up vote 4 down vote accepted

You can use reflection to invoke the right version of Write

public static void WriteField(BinaryWriter bw, object obj, FieldInfo fieldInfo)
        .GetMethod("Write", new Type[] { fieldInfo.FieldType })
        .Invoke(bw, new object[] { fieldInfo.GetValue(obj) });
share|improve this answer
This looks like it might work. I'll give it a go. –  Polynomial Nov 14 '11 at 23:35
@Polynomial note that it will be a great deal slower... reflection is notoriously slow. Depending on your scenario it still may be fast enough, though. –  Marc Gravell Nov 14 '11 at 23:37
Awesome. Works absolutely perfect! :D –  Polynomial Nov 14 '11 at 23:56
If performance is an issue, memoization could help. –  phoog Nov 15 '11 at 0:01
Here's my code, based on your suggestion: pastebin.com/48MbhUsL –  Polynomial Nov 15 '11 at 0:03

This code isn't really ugly at all... it's just repetitive. But it's actually pretty clean, short and very easy to understand. If you had a million different types to account for that would be one thing, but there are only a limited number.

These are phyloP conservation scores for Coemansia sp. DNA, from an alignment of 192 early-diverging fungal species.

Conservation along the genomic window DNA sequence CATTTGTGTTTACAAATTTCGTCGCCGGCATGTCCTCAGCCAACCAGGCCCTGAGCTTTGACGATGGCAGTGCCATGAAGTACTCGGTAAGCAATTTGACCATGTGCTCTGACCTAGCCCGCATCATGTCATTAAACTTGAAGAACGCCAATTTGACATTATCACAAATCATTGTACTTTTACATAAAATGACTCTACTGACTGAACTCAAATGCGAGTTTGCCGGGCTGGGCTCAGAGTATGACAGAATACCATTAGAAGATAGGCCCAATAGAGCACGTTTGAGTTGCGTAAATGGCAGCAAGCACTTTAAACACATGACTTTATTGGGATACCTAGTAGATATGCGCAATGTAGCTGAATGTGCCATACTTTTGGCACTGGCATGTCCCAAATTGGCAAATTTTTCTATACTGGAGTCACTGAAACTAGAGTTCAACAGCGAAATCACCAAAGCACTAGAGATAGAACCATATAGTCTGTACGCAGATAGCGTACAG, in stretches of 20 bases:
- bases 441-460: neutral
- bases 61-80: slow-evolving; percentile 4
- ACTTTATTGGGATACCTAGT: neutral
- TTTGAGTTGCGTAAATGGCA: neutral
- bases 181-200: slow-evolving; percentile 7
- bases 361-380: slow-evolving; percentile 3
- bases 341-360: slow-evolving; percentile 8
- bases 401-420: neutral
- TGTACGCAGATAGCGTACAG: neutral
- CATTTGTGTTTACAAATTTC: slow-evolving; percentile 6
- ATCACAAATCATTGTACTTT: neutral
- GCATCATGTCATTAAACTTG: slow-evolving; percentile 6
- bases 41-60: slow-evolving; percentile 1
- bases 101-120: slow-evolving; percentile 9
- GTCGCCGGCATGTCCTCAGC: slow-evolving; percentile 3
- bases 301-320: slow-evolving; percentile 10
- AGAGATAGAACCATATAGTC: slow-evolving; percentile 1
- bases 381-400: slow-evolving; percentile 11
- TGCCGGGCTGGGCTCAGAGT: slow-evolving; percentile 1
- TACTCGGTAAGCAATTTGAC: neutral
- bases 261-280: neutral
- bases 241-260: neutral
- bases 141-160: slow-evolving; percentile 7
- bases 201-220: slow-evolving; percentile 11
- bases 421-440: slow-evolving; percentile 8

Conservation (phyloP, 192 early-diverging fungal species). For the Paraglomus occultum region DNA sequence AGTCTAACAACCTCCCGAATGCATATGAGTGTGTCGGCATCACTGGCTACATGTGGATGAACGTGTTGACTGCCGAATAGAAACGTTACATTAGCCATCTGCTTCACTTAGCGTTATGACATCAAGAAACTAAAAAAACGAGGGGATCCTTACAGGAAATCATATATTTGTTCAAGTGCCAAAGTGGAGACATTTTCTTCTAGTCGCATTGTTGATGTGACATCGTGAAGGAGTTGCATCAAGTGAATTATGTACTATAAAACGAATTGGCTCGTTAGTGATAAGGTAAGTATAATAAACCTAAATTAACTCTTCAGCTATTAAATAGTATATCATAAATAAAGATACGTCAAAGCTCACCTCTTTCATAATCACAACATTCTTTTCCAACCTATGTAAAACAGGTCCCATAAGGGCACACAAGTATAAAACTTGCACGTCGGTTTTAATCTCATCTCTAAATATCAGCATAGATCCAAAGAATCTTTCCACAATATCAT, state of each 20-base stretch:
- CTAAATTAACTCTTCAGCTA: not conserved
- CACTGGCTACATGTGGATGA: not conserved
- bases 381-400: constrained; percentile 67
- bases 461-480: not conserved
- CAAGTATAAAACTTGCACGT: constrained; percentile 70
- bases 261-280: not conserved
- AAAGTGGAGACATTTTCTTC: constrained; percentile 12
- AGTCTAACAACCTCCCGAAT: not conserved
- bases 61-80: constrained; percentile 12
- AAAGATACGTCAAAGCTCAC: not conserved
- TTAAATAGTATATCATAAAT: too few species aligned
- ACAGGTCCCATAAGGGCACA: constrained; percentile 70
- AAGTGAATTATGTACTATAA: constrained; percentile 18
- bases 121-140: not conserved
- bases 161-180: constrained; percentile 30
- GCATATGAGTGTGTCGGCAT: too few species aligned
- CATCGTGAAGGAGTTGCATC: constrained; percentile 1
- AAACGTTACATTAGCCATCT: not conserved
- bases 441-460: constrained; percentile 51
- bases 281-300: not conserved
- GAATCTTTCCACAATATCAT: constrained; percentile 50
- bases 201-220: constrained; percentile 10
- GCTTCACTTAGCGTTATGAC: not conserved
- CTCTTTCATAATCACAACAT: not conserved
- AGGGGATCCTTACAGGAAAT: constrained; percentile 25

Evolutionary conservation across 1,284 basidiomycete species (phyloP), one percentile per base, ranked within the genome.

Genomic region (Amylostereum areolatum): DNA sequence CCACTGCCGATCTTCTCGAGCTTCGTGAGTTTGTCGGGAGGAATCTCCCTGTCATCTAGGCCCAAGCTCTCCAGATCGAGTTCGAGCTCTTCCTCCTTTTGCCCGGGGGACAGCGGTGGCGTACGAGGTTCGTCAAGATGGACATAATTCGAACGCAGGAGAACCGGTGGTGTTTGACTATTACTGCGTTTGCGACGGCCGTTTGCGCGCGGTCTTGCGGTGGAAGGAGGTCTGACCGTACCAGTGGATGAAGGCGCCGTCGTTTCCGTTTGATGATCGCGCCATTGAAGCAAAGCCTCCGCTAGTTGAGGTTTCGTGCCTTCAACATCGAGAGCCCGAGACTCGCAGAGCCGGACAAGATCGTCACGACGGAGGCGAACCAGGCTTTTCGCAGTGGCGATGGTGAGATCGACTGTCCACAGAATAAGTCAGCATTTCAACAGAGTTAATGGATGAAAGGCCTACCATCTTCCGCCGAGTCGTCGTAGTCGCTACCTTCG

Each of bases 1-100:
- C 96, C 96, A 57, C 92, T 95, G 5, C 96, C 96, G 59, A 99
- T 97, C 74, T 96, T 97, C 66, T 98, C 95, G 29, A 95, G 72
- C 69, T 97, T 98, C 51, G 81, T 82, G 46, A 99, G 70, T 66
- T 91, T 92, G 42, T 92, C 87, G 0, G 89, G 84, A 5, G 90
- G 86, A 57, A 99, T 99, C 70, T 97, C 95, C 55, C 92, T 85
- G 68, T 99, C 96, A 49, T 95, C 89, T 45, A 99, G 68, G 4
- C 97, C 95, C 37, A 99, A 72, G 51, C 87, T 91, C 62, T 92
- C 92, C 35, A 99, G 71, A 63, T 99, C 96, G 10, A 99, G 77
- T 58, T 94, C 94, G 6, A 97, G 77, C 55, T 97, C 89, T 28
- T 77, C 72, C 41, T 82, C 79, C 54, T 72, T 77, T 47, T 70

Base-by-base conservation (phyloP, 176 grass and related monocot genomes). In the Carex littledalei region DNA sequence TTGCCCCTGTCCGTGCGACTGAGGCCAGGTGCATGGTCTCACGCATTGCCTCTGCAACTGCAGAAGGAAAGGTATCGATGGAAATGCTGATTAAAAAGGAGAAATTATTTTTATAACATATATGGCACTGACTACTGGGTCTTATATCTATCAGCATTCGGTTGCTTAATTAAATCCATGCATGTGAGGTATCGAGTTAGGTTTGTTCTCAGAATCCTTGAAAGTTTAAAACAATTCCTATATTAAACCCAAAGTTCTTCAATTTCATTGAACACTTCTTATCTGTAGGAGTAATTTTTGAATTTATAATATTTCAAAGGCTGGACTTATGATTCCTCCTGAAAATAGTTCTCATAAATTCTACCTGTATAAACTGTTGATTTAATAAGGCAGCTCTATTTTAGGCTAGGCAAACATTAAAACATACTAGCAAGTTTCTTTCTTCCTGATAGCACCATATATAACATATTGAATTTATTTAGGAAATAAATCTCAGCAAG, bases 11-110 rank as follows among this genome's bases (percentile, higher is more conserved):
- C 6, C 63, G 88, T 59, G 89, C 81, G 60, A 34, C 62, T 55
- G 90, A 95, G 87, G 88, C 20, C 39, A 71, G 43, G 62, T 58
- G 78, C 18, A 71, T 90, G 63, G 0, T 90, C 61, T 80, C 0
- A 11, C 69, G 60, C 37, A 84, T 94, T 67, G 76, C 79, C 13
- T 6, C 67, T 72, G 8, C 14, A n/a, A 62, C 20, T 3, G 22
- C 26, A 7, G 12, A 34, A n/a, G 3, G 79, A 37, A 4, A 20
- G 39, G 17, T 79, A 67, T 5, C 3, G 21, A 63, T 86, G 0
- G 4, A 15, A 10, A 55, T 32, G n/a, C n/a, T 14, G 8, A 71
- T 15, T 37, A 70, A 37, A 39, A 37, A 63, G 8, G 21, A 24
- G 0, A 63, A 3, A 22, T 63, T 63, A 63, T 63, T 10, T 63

If you are able to do what you're wanting to do, it will be hard to maintain if there's ever a problem with it or it needs to do something more and another programmer may not understand it... or you may have forgotten what the heck you did and have to relearn it.

By doing this you will have: -added additional development time -reduced readability -reduced speed -increased maintenance

Sometimes we like to take problems that are too simple and make them more challenging. But often good business code is just mundane, boring code.

share|improve this answer
With regards to "it's just repetitve", it gets so much more horrible when I've got to account for T[], List<T>, Dictionary<TK,TV>, as well as the deserialization too. –  Polynomial Nov 14 '11 at 23:31
I understand. I think Jacob's answer is a pretty straightforward... I would choose that over vcsJones solution if you want to take this route. –  Brandon Moore Nov 14 '11 at 23:44

I do some very similar code for protobuf-net; Type.GetTypeCode(...) is a boon, allowing a switch:

switch(Type.GetTypeCode(fi.FieldType)) {
    case TypeCode.Int16: bw.Write((Int16)fi.GetValue(obj)); break
    case TypeCode.UInt32: bw.Write((UInt16)fi.GetValue(obj)); break;
        ... etc lots and lots

still a bit repetitive, but you only look at the Type once - the rest is a switch.